The Solution 

The best solution? A record-keeping software system designed specifically for collision shops. 

“If you don’t have this kind of system,” Bullard says, “it will drive you out of business. I'm not trying to sell management systems … I just think that business is so much more complicated today than it was even ten years ago, and there's just no way to run your business properly without it.” 

Once upon a time, he says, you could purchase a management system for your shop and use it indefinitely. But those days have come to an end. Technology is changing so quickly that it’s impossible for the older systems to keep up, and shops need a system that can be updated regularly so it doesn’t become outdated. 

“A system that was written in the last five years is, in my opinion, exceptionally better than a system that was written 15 years ago. I’ve seen a lot of people try to limp their older systems along and it results in a lot of headaches and wasted time.” 

To find the best solution for your shop, Bullard suggests asking for recommendations in online collision groups, or doing a quick Google search. Take note of which systems keep popping up. 

Once you’ve narrowed it down, compare what they offer for training, and pick the one with the most robust support. 

The Aftermath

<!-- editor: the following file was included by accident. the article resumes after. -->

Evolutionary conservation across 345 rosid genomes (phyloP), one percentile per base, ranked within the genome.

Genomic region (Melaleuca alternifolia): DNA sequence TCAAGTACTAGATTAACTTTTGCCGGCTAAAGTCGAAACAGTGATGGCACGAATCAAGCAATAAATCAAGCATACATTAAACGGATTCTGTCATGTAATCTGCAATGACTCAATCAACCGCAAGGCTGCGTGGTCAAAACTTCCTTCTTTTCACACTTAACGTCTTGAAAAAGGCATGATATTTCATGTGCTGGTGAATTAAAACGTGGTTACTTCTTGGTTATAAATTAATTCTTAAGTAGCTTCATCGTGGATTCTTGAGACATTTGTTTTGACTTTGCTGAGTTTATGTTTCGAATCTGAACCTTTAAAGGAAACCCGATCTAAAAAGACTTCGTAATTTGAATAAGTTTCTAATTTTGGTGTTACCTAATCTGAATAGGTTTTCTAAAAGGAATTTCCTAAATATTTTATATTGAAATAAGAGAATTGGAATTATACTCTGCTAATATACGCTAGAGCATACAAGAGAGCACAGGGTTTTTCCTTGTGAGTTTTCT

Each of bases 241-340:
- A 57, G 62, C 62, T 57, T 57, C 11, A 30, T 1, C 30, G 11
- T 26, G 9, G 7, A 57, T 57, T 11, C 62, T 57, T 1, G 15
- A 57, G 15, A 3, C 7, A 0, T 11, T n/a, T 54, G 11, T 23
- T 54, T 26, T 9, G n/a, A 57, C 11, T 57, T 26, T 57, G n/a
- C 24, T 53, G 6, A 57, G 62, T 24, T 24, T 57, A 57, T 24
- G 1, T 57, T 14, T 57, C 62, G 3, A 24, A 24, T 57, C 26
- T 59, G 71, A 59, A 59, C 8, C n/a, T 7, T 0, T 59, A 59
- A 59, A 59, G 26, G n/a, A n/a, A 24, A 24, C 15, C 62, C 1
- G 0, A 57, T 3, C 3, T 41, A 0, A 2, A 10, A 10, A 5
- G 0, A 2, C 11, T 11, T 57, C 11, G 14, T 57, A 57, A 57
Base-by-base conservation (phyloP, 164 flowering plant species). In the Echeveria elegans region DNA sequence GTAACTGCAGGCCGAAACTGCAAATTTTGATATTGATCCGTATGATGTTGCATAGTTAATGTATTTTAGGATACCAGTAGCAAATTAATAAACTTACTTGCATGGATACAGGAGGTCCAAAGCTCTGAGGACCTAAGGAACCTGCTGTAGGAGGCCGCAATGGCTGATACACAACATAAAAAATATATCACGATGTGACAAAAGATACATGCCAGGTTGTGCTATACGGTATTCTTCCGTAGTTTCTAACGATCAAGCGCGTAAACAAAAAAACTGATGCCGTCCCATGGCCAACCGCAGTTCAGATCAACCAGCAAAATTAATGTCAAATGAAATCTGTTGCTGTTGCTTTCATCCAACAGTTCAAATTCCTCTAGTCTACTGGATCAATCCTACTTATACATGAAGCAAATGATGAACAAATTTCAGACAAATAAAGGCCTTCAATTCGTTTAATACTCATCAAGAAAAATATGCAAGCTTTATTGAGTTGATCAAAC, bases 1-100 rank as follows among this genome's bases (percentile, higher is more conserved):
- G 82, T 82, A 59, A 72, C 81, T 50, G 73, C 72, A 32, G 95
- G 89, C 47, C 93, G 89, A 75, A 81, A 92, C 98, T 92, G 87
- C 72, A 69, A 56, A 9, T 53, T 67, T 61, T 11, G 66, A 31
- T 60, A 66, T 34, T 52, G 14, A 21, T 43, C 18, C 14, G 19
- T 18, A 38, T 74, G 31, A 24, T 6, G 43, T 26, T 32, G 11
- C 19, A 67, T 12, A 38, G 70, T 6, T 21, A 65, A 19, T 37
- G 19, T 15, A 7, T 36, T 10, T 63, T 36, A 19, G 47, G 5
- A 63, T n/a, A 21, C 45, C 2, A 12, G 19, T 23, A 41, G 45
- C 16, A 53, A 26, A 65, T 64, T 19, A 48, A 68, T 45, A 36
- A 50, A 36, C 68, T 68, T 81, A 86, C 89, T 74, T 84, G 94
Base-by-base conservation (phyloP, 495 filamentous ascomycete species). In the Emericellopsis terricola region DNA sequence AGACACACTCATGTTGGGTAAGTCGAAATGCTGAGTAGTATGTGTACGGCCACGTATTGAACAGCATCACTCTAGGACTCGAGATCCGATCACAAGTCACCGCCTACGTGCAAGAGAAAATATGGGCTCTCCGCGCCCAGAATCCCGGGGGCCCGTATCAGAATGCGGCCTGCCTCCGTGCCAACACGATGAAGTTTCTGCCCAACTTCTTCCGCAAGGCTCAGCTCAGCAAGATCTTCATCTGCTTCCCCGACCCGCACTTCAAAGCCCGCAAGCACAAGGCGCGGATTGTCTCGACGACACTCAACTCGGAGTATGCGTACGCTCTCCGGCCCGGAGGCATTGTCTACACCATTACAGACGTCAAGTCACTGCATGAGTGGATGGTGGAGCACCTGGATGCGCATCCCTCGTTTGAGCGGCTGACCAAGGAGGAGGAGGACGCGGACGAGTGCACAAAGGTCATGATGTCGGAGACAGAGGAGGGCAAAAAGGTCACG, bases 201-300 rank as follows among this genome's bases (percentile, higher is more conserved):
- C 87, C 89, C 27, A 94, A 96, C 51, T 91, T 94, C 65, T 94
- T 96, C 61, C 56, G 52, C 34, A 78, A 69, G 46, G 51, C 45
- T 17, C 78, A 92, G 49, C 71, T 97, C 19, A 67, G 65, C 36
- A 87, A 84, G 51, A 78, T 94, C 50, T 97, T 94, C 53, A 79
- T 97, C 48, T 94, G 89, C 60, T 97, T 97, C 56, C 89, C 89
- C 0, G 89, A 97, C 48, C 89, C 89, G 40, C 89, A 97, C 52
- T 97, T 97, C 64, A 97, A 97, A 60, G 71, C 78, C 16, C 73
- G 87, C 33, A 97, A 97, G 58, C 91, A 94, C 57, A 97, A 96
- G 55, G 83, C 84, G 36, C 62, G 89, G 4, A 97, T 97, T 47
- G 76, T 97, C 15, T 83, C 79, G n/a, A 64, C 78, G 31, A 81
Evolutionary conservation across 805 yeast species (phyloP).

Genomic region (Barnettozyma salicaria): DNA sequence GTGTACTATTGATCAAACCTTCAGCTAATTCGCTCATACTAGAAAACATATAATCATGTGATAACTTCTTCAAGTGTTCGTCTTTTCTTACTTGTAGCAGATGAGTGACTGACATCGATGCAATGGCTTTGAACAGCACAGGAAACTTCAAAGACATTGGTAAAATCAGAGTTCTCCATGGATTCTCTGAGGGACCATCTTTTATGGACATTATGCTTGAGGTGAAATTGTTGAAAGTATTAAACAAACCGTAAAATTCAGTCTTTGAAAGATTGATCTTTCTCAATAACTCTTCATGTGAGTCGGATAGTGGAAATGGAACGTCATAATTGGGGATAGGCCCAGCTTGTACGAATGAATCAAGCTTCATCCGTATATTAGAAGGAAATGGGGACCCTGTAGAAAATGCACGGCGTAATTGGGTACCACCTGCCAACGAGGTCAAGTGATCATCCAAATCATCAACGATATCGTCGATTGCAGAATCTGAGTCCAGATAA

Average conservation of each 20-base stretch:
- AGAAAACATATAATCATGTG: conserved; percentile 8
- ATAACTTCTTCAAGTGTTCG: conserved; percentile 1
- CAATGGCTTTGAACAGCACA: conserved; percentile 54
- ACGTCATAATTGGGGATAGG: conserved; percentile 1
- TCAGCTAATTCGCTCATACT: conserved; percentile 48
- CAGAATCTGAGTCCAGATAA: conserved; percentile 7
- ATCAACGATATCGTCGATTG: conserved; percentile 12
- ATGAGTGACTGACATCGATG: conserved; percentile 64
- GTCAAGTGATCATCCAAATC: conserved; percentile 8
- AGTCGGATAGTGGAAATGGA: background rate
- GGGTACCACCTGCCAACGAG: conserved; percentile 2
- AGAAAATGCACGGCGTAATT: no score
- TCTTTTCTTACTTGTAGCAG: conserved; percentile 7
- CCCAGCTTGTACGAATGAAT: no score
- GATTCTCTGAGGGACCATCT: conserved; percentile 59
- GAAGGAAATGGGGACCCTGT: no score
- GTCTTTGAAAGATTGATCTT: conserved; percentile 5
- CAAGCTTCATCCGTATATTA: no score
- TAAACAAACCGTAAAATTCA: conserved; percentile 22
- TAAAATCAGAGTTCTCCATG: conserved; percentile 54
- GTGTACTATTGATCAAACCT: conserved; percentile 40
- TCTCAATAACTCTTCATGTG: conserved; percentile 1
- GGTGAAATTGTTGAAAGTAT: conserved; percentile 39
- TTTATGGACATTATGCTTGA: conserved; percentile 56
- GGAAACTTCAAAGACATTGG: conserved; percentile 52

“Whenever you're going to implement a system like this it's a big deal,” cautions Bullard. “There's a three to six-month learning curve. It’s disruptive, and you just have to plan for the disruption. But it’s certainly worth it.” 

Bullard says many companies have online training built into their program, but make sure you verify exactly what kind of training and support resources the system has in place before making a decision. Proper training is essential for a successful transition. 

“In my opinion, it’s usually worth spending the money to bring somebody in to work with your staff, kind of hand in hand over some period of time,” Bullard says. “Because again, if you're not doing it right, especially in the collision industry, you can lose tens of thousands of dollars over a couple of months in billing. And so, you've got to make sure that not only do you know how to use the system, but you know how to use it to write the story that needs to be told for the insurance company.” 

Bullard is also of the mindset that there’s no better way to learn than to dive in headfirst. Get the training, he says, then go live and “fight your way through it.” Don’t spend any more time than you have to straddling two different record-keeping systems.

“You need two things to be successful in anything—one is knowledge,” says Bullard. “You can get the knowledge through training. Some systems have online training, some of them don't. Some of them will send somebody out or you send your people to them. Most today have something online. I see a lot of shops that are afraid to dive in the deep end though, so to speak, and fully immerse themselves in the transition. At some point you have to just get in the pool and swim, because experience is the second key to success. Knowledge can only take you so far. Experience drives you the rest of the way.” 

The Takeaway 

The bottom line? Good record keeping is good business. 

Keeping accurate records not only allows you to better communicate with your customers and provide better customer service, it gives you the information you need to receive maximum insurance reimbursement and protects you from liability. 

Ask yourself “what's the complaint of the customer?” and “what's the cause and what was the cure?” If you have a way to document that in detail, in a system that’s easy to search and refer back to, you’re golden.